Fishing Tops Activities For Lightning Deaths

By Ryck Lydecker

 

Photo of lightning striking the ground

Since 2006, lightning has killed 152 people engaged in outdoor leisure activities and, no, golfing is not at the top of the list; it’s fishing, according to the National Weather Service (NWS).

In a recent study of all 238 lightning deaths over the past seven years, the agency determined that 152 could be associated with leisure activities and that anglers accounted for 26 of those deaths, followed by campers (15 deaths), and boaters with 14 deaths.

NWS says the large number of fishing, camping, and boating lightning deaths may be because these activities require extra time to get to a safe place.

Since 2006, lightning has killed 152 people engaged in outdoor leisure activities and, no, golfing is not at the top of the list; it’s fishing, according to the National Weather Service (NWS).

In a recent study of all 238 lightning deaths over the past seven years, the agency determined that 152 could be associated with leisure activities and that anglers accounted for 26 of those deaths, followed by campers (15 deaths), and boaters with 14 deaths.

NWS says the large number of fishing, camping, and boating lightning deaths may be because these activities require extra time to get to a safe place.

"People often wait far too long to head to safety when a storm is approaching, and that puts them in a dangerous and potentially deadly situation," said John Jensenius, an NWS lightning safety specialist.

Statistically, the chances of death from lightning are 1 in 126,158, according to the National Safety Council. Nonetheless, lightning killed 14 anglers fishing from boats and 11 fishing from shore, with one fishing in the water. An analysis of accident records showed that at least five boat anglers did not appear to be seeking safe shelter at all. Of the 14 general boating deaths, only eight appeared to be headed to safety. Jensenius says that lightning can strike from 10 miles away: “If you can hear thunder, you can be struck.”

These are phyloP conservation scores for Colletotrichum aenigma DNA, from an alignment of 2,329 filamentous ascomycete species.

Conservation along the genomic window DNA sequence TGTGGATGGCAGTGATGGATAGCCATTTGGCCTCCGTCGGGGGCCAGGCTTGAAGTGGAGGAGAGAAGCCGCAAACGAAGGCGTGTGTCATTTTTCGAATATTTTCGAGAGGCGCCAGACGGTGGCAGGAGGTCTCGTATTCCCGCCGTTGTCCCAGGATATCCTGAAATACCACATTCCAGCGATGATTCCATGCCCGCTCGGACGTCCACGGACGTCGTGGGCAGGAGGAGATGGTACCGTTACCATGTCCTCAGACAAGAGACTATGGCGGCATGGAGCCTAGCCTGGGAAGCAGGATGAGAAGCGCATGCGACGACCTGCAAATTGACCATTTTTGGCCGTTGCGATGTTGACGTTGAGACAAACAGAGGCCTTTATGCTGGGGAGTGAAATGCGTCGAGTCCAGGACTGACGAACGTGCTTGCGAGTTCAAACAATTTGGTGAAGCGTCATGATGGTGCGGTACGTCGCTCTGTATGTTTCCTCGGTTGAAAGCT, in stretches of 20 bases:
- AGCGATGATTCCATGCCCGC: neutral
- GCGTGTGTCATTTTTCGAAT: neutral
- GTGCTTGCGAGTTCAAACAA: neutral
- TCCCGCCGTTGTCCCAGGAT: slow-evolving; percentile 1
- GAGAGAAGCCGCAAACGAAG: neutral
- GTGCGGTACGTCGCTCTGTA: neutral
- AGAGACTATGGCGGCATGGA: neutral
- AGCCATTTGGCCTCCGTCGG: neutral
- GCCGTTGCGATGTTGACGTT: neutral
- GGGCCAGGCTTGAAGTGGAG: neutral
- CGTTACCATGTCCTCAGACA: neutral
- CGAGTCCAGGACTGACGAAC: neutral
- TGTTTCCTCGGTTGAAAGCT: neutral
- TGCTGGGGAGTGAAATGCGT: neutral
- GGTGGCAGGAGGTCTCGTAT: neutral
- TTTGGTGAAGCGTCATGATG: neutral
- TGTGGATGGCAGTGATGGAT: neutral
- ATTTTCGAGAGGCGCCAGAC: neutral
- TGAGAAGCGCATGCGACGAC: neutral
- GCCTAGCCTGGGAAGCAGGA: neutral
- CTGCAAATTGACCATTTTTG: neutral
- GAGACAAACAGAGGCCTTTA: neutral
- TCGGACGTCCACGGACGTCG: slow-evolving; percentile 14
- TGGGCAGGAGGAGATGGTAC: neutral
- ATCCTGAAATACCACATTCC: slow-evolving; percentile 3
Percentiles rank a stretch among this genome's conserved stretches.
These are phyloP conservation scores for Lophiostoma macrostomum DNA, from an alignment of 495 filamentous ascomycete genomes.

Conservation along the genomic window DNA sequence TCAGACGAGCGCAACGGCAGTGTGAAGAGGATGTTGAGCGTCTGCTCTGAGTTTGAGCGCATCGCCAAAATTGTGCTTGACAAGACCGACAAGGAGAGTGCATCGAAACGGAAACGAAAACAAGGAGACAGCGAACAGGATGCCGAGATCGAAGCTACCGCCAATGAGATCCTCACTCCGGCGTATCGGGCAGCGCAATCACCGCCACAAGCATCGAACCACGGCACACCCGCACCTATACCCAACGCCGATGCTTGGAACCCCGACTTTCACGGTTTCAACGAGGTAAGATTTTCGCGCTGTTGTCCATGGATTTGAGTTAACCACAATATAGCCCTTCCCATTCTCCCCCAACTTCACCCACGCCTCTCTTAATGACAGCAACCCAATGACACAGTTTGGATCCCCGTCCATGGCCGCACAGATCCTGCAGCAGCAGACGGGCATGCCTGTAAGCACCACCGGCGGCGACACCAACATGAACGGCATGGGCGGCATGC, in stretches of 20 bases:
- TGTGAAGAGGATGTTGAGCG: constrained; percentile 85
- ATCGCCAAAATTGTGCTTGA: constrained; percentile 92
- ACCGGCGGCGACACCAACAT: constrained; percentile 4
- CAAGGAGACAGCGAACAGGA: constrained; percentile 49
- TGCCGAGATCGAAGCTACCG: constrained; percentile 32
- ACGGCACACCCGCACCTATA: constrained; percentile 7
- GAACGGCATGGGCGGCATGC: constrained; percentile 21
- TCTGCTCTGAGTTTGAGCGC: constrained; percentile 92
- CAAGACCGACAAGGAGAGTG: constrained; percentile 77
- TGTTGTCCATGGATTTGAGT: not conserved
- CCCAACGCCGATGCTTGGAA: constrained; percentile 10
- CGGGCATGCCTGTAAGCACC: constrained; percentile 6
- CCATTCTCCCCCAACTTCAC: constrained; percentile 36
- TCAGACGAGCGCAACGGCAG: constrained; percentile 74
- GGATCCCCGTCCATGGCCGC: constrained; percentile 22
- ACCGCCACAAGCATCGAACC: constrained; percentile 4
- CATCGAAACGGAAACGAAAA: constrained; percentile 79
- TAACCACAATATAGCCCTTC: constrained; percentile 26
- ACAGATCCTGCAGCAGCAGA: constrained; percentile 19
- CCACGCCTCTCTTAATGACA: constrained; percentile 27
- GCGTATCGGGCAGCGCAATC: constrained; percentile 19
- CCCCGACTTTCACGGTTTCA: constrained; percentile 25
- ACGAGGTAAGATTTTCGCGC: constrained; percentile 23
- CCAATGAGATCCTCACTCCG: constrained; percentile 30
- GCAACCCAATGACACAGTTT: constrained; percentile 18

The most important preventive measure for boaters, according to the BoatUS Foundation for Boating Safety and Clean Water, is to get off the water, if you can. A VHF radio or good weather app on your smartphone can warn you of an approaching storm with enough time to get to safety. If you can’t, the Foundation offers these personal safety tips:

  • Lower any radio antennas and unplug electronics
  • Stay low in the boat
  • Try to be in the center of the boat
  • Don’t touch anything metallic if possible
  • NEVER touch any two objects that might be connected to the boat’s grounding system
  • Try to stay dry
  • If you’re fishing, stop. Fishing rods are excellent electrical conductors
  • Stay out of the water!

Lightning safety information and tips for protecting the boat are included in the Foundation’s free online boating safety course: www.BoatUS.com/Foundation